By Donald Wittkowski
One of Ben Mahala’s friends told him about a spot that he insisted was the best place in Ocean City to catch clams.
So, Mahala, a commercial clammer who lives in Pennsville, Salem County, hitched his 17-foot flat bottom boat to his Dodge pickup truck on Saturday morning and made the 90-minute drive to Ocean City to check it out for himself.
After spending about five hours out on the water, he returned to shore with a haul of about 235 big clams.
“The clams here are outstanding,” he said, holding a few in his hands as proof. “They are plentiful.”
Mahala used Ocean City’s boat ramp at the bay end of Tennessee Avenue for access to the water. As the only public boat ramp in the city, it is a haven for boaters, kayakers, paddleboarders and Wave Runner and Jet Ski riders.
Capitalizing on the boat ramp’s location near some of the prettiest lagoons and channels in the back bays, the city has improved the facility this summer to make it more convenient and attractive to the public.
“Without this place, I wouldn’t know where to put my boat in the water,” Mahala said. “I guess I would have to look at a map. This is great. It’s a nice facility. It is easy getting my boat in and out.”
One major improvement this year is the boat ramp’s newly paved parking lot, which has been designed to protect against flooding.
“The whole grade of the parking lot is on an angle, so if there is a flood it drains right into the bay,” explained Clark Hindelang, a boat ramp worker.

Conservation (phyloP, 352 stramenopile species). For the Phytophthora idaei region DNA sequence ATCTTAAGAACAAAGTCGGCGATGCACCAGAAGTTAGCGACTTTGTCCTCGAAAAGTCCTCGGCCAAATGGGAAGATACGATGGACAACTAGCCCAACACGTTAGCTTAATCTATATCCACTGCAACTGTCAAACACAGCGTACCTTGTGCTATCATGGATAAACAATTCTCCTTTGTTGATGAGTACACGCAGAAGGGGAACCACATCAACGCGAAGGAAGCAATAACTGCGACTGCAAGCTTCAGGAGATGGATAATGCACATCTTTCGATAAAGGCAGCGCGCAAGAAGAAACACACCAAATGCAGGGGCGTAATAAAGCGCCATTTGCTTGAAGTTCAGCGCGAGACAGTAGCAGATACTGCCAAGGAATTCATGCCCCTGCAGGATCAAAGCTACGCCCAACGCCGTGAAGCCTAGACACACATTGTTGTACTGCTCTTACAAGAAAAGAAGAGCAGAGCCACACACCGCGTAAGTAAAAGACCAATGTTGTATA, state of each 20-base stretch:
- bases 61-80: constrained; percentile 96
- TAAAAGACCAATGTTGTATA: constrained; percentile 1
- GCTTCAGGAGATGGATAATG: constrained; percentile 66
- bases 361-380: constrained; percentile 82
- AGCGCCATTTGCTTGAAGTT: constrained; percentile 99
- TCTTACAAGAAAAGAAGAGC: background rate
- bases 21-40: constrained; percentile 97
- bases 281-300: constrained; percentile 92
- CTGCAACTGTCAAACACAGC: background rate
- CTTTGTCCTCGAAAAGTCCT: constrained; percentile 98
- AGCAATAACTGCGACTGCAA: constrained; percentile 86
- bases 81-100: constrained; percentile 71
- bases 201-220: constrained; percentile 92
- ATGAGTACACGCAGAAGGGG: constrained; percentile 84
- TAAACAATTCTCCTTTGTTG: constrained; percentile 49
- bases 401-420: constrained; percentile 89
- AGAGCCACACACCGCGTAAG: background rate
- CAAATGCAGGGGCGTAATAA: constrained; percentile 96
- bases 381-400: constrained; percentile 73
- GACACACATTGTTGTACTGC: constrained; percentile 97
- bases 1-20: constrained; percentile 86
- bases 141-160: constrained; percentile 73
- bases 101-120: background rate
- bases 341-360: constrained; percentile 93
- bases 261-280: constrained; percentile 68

The repaved parking lot was part of a $1.2 million road project that included improvements to Tennessee Avenue and other surrounding streets, city spokesman Doug Bergen said.
Although not nearly as noticeable as the repaved parking lot, the boat ramp also includes a new floating dock that creates more room for kayakers, paddleboarders and WaveRunner and Jet Ski riders, Hindelang said.
Another improvement is new padding on the pilings for the floating docks to protect boats from damage.
Hindelang noted that the city has made access to the docks safer for pedestrians by replacing steps with gently sloped areas that eliminate any tripping hazard.
Finally, the city is planning to add 10 tons of new sand this coming week to cover a badly eroded area at the water’s edge. Currently, there are exposed rocks and pieces of cement in the same area, Hindelang said.
Vanja Sikirica, a kayaker who took his children out for a ride on the bay Saturday, gingerly walked over the eroded area while in bare feet. Sikirica was careful not to cut himself on the exposed rocks and some shells and was just as cautious with his daughters Sofia, 9, and Mila, 6, and son Sava, 2.
“I think they could make it a little nicer,” Sikirica said of the boat ramp.
Sikirica, who lives in King of Prussia, Pa., and has a summer home in Ocean City, wants to see the facility transformed into something as attractive as Stone Harbor’s boat ramp.
“Something like that would be great here,” he said.
On a busy weekend day during the summer, about 30 to 45 boats use the facility, Hindelang said.
It costs only $12 per day to launch a boat, WaveRunner or Jet Ski. Kayaks and paddleboards are free.
Seasonal passes cost $120, although they are $90 if purchased before May 1. There is also a seasonal pass for commercial boat operators that costs $350.
“The $12, it’s great,” said WaveRunner rider John Schivito, calling the price a bargain.
Schivito, who took his watercraft out on the bay Saturday, lives on Caroline Lane, within walking distance of the boat ramp.
“It’s very convenient for me,” he said.
The next closest public boat ramps, which are outside of Ocean City, are a few miles away in Corson’s Inlet and Somers Point, according to Hindelang.
Ocean City’s boat ramp is open seven days a week during the summer. Hours are 8 a.m. to 4 p.m. Monday through Thursday and 7 a.m. to 7 p.m. Friday, Saturday and Sunday.